There are a lot of hustles in the internet game. It’s hard to get paid as a full-time content creator, especially freelance (and especially as a blogger), so you have to find creative ways to supplement your income.
One of these ways is by tapping into the market of free swag. I recently touched on the subject in regards to landing vape sponsorships specifically, and much of that advice is applicable to the business in general. Here’s some more information to add to that piece.
What Swag Is, Shorty?
More than just some hip-hop vernacular like #YOLO, swag is free promotional items from marketing companies. Every successful company (and those hoping to be) haz a marketing budget, dedicated to raising brand awareness and sales. This means companies will often give or loan free products in exchange for reviews, sponsorships, affiliate deals, and more.
The quality of swag varies greatly, depending on who and where you are. I imagine someone like Leonardo DiCaprio wouldn’t have an issue getting a free Cartier watch as swag, but I’m happy with my Goal Zero portable solar panel, iBattz battery bank, etc.
In order to track down the best swag, you have to track down the right company, and be prepared to highlight your value to their brand and bottom line, which is to make money.
Tracking Down Swag
When you list your blog or website anywhere, including social media among your friends, how do you categorize it?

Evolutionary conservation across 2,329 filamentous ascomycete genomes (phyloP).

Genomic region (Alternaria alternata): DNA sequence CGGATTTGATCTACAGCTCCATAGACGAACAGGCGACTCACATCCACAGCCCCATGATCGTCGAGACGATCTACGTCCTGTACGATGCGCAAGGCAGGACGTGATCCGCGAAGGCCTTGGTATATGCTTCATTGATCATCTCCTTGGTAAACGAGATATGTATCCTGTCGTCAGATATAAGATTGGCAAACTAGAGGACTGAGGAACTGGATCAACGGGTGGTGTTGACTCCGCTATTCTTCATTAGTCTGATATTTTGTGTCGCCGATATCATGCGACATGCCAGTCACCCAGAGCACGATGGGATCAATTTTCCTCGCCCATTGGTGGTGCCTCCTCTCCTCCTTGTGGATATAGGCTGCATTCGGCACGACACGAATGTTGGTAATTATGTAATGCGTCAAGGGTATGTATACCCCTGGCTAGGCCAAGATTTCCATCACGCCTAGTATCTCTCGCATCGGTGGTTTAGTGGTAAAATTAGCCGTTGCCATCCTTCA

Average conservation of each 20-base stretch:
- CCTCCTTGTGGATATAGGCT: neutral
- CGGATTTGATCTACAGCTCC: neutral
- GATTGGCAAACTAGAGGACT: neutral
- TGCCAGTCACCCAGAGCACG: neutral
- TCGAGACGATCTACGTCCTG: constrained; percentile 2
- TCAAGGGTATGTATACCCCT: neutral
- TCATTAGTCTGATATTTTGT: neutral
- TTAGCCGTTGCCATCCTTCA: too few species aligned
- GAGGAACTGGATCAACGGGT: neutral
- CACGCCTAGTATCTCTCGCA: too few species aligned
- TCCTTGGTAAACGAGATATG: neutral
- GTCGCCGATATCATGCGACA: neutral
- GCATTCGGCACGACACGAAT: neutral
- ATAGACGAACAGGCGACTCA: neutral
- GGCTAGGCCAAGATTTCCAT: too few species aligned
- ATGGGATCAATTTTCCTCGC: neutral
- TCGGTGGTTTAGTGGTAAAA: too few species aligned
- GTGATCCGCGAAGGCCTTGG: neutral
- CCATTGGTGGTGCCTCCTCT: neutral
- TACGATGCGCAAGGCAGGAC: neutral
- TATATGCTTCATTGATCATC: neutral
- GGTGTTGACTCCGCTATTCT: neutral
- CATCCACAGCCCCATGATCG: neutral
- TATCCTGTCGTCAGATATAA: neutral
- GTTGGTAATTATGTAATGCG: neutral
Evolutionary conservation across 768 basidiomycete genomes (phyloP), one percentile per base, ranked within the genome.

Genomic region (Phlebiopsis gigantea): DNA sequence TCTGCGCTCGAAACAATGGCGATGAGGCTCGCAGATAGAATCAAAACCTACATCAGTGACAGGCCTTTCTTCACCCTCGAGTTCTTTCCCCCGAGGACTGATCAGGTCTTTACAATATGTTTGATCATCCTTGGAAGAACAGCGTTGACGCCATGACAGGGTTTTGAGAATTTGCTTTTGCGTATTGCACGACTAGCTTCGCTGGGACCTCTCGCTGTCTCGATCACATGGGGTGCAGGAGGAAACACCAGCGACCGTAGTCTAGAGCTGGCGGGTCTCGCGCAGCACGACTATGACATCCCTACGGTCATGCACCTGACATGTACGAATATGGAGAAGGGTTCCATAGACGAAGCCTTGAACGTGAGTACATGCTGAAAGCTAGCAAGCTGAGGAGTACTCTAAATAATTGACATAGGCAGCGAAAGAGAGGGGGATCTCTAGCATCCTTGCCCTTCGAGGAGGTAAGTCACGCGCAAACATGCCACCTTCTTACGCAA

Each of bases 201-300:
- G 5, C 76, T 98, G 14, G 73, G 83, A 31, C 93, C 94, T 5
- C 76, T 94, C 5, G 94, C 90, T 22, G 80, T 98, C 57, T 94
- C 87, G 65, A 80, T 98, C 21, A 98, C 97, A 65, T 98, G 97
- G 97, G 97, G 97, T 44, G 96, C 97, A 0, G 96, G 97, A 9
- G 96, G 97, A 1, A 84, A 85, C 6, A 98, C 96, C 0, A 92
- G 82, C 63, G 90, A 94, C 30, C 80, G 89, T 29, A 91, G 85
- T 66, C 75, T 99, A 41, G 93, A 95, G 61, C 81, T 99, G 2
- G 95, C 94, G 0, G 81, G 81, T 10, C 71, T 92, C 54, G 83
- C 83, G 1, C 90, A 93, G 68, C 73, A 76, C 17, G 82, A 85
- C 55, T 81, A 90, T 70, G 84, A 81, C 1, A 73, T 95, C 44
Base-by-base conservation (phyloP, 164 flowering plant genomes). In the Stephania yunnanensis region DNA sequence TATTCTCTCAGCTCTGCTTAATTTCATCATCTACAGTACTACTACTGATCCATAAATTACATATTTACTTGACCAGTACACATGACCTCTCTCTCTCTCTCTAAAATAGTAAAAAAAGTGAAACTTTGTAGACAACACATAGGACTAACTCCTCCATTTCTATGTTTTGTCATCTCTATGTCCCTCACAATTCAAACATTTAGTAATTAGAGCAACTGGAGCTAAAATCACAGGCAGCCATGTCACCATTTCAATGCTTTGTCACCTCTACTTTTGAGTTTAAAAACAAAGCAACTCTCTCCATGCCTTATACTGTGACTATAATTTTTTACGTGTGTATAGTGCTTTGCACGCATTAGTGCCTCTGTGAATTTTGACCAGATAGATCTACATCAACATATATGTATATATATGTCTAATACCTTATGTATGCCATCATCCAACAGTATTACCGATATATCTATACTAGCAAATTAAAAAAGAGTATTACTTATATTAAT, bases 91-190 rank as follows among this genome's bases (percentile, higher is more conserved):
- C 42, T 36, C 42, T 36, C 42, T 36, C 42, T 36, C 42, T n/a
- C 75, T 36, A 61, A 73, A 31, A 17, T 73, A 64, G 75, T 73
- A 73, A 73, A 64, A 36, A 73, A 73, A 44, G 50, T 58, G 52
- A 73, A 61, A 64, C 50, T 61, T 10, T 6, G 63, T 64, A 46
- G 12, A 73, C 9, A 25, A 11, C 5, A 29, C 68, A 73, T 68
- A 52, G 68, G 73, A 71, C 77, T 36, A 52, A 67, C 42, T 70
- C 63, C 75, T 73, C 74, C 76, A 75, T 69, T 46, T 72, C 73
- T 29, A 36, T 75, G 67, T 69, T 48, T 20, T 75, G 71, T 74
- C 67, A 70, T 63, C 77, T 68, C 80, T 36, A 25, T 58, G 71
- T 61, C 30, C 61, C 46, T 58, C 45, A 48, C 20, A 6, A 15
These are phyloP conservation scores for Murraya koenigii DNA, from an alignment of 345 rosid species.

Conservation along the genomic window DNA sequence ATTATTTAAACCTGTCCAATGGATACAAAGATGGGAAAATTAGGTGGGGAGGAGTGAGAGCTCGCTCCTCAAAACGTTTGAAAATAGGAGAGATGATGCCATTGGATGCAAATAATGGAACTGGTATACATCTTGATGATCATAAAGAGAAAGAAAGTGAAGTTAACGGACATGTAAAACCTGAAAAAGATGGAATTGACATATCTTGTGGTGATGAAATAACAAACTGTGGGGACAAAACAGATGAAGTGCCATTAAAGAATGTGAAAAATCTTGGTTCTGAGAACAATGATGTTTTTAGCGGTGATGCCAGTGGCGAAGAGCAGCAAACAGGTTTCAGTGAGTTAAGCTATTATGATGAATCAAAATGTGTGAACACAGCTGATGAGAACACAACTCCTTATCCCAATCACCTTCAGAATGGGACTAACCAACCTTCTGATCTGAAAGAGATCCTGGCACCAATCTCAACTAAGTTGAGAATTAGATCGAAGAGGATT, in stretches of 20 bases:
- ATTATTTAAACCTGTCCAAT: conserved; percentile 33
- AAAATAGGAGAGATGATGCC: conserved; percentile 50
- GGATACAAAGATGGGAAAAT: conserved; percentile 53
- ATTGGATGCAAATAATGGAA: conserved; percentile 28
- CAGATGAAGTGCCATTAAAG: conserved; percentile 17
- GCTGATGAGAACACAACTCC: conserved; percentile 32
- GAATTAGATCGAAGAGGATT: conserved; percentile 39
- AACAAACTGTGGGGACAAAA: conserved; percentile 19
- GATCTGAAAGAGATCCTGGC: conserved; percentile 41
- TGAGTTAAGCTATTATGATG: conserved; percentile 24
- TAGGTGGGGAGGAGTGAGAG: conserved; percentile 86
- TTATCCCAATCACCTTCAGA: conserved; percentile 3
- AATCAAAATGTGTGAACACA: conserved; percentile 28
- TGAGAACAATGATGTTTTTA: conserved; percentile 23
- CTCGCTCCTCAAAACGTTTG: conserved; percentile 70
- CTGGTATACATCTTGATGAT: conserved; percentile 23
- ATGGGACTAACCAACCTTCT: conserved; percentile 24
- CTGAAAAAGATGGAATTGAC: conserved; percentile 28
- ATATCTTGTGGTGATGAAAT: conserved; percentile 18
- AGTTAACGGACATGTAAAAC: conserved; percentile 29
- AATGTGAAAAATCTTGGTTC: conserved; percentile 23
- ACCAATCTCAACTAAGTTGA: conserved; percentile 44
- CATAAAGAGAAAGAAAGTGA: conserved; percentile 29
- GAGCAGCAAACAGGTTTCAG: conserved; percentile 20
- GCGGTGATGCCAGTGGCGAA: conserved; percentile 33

This is the first step in selling yourself to anyone. My blog focuses mostly on tech, entertainment, business, and lifestyle, as the categories above should somewhat allude to. This means when I look for companies and events with free swag, I focus on my traffic in those areas (along with the high-profile publications I’ve been syndicated on).
From that point, start locating the marketing managers for these companies. Smaller companies may outsource most marketing efforts, so a CEO can be contacted, but your best best will always be the marketing people. A simple “cold call” email with a cover letter explaining who you are, what you want, and why it’ll benefit the company to provide it will do.
Now before you start writing that ransom note and get yourself in trouble, let me explain a little bit about what you can provide a company…
Prove Your Worth